The only way everyone in a large group can have exactly the same beliefs is by meeting regularly to validate each other. The meeting place thus becomes an echo chamber where certain beliefs are reinforced, while alternative or competing concepts are not allowed to be discussed. If not for these echo chamber meetings, people would end up with different beliefs over the years based on their own thinking and experiences. Instead, they are pruned to turn out like identical bushes in a formal garden, rather than trees growing freely in a forest. Even though trees are of different types and heights, a forest is a coherent whole, more natural and authentic than a formal garden.

Maybe there would be a better chance of peace if everyone arrived at their own individual belief systems regarding god and religion, and kept them private. I think experiential learning is far superior to received wisdom that is swallowed whole without being sifted and vetted and sent through the filters of one’s own mind. Hopefully, the young people of today will do better.

For centuries, religious leaders have been making rules and putting a stamp of divine authority on them. I do see that these rules help a lot of people walk the straight and narrow path. Religions help stabilise societies and bring out the empathic and altruistic side of people, and that’s a good thing for the human race. Without them the world might have been more of a dog-eat-dog place than it is. That much I concede.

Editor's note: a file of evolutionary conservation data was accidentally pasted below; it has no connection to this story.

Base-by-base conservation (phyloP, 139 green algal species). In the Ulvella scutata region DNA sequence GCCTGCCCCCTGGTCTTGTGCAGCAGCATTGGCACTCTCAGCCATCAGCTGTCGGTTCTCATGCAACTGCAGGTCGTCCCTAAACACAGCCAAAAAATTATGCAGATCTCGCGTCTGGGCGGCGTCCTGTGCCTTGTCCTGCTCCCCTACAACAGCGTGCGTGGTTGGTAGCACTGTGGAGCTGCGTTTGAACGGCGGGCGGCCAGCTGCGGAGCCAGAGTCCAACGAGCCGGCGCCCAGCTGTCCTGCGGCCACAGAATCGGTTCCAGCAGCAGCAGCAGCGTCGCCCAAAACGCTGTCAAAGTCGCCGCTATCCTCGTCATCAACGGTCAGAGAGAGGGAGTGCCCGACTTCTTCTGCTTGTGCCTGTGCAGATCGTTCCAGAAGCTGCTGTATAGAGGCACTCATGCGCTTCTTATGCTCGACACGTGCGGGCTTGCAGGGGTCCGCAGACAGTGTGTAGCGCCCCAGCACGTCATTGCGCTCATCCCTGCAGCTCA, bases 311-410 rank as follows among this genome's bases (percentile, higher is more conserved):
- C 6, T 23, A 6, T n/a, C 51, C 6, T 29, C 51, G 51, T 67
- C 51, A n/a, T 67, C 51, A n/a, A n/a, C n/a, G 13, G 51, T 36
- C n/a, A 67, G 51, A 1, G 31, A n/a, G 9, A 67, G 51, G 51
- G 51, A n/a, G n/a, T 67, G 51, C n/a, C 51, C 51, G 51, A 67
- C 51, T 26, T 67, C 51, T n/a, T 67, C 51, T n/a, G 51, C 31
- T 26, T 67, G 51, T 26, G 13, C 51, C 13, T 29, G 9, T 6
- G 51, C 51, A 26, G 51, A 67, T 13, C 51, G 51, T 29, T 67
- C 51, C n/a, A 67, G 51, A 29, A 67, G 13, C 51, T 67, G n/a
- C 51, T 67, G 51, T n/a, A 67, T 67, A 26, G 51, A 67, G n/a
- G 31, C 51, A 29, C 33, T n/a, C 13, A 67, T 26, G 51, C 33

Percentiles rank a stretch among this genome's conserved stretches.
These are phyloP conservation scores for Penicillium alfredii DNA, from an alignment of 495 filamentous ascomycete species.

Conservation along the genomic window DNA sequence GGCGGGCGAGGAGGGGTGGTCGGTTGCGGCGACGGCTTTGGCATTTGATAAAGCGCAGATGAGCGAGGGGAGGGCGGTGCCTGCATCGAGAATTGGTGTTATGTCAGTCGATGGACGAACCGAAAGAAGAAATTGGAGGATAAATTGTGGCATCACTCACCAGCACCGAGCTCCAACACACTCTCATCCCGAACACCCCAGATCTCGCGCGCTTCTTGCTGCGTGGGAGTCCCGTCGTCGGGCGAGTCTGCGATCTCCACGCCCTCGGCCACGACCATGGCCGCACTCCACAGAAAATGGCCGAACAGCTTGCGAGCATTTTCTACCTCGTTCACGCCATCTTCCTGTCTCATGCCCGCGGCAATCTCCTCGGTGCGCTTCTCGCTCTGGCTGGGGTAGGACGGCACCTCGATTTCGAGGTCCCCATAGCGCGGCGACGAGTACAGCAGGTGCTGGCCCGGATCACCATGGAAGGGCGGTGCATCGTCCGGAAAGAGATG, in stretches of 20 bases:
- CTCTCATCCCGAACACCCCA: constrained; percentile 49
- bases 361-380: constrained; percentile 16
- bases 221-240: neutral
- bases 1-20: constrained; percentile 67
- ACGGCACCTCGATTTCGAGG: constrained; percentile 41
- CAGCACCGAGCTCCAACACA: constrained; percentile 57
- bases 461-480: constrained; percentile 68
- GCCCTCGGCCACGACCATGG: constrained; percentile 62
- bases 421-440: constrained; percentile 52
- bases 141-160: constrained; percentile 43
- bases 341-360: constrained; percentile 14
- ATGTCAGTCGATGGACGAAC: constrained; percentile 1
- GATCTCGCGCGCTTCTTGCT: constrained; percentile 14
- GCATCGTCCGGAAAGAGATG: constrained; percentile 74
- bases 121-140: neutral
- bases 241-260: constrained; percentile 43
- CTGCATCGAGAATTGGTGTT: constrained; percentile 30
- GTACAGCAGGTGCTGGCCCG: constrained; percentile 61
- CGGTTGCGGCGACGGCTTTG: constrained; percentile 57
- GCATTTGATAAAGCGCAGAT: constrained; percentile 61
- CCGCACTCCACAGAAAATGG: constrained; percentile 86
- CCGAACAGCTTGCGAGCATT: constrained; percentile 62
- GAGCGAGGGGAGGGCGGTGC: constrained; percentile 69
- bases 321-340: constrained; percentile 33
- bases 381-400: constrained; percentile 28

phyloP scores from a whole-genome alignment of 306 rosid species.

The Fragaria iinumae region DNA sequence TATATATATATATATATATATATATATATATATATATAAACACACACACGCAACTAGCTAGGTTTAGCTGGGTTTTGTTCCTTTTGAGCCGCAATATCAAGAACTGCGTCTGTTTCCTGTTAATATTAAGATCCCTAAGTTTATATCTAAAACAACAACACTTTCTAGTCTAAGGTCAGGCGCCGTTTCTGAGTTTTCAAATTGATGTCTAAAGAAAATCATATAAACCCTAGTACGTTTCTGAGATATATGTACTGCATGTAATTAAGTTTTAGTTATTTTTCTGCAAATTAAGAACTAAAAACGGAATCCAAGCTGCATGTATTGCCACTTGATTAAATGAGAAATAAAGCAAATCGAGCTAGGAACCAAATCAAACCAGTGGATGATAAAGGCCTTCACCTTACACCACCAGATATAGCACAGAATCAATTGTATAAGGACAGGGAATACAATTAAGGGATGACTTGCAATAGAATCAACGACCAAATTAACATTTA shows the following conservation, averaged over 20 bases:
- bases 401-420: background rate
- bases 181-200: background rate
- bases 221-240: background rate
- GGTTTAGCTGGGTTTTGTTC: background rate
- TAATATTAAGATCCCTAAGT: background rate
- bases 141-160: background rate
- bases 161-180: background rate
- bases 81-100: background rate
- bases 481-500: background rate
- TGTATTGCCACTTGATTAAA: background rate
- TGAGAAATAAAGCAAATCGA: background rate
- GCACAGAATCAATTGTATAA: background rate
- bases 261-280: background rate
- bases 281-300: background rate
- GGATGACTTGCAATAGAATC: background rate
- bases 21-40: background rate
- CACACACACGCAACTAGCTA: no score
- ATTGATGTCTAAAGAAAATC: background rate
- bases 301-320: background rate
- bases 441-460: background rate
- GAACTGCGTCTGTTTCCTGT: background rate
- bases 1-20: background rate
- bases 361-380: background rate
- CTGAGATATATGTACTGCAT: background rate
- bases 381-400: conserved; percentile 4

But I think beliefs should be fluid enough to change with experience. For example, an innocent child who has been taught that her family’s god is the only real god will eventually notice that her friends’ gods are equally real to them. How will she deal with that? She has to change her idea of god. Will she be allowed? Why was she even taught something so divisive in the first place?  It seems to me that group gods are shibboleths that unite some people, who together exclude other people by declaring them either wrong or inferior.

Considering how much talk there is of human rights in today’s world, choosing how one wants to imagine god should be a basic human right! Yes, elders have to teach things to children, but I’m not sure this sort of indoctrination is teaching. Elders could perhaps use their wisdom better by introducing their family god to their children, then telling them that others may see god differently, and assuring them that this is perfectly okay.